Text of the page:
Forest Change Analysis Using Time-Series Landsat Observations ������������������������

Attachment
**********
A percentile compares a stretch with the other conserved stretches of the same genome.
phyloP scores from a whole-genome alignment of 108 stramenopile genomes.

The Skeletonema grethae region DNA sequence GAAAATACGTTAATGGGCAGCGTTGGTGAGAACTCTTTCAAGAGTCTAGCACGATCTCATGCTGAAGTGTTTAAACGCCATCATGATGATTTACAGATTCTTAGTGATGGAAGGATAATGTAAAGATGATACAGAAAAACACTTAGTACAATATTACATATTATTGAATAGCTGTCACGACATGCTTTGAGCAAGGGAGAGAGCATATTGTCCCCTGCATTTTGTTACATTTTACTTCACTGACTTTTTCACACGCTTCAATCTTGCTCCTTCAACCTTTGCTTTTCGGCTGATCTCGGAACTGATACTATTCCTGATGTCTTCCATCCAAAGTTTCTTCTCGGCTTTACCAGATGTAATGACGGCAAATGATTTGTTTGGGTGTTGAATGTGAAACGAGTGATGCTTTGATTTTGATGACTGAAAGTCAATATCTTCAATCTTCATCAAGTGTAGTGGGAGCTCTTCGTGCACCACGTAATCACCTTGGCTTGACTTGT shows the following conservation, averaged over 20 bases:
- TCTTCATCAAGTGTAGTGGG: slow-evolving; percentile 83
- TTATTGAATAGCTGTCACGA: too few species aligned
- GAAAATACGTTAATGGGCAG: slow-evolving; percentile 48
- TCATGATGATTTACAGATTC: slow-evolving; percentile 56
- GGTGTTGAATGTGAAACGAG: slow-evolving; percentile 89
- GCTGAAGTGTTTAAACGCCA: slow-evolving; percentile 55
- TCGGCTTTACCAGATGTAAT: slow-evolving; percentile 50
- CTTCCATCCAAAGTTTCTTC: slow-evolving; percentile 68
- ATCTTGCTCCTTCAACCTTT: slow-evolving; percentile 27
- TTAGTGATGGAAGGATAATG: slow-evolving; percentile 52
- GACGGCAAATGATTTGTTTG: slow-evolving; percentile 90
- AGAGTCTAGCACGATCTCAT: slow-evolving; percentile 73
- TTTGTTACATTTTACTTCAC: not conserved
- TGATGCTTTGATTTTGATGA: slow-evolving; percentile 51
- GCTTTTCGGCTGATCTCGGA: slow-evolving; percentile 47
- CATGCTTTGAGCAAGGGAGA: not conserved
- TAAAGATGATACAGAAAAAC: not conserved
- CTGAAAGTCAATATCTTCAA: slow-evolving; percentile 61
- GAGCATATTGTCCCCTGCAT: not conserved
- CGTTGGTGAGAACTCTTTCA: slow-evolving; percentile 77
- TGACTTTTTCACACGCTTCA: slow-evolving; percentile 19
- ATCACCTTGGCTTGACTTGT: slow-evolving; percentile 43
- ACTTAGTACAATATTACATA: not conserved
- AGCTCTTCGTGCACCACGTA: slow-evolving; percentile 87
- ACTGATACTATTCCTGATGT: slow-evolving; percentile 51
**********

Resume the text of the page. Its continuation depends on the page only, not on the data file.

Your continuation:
Forest change is highly related to many surface processes of the Earth. Covering about 40% of the ice-free land surface, forests contain nearly 80% of the total carbon estimated to be in the terrestrial aboveground biosphere (Waring and Running 1998). Forest disturbance and recovery processes are major mechanisms that determine the carbon residence time in the terrestrial biosphere and the net carbon ux between the biosphere and the atmosphere (Law et al. 2004; Hirsch et al. 2004). By shaping the landscape pattern of forest age and structure (Peterken 2001), forest change can affect land hydrology, climate, and biogeochemical processes (Band 1993; Sahin and Hall 1996; Giambelluca et al. 2000), and it has complex but often adverse impacts on biological conservation by threatening the habitats of endangered species (DeFries et al. 2005; Zartman 2003; e.g., Kinnaird et al. 2003). Knowledge of forest disturbance history and recovery is therefore necessary in order to advance many earth science applications.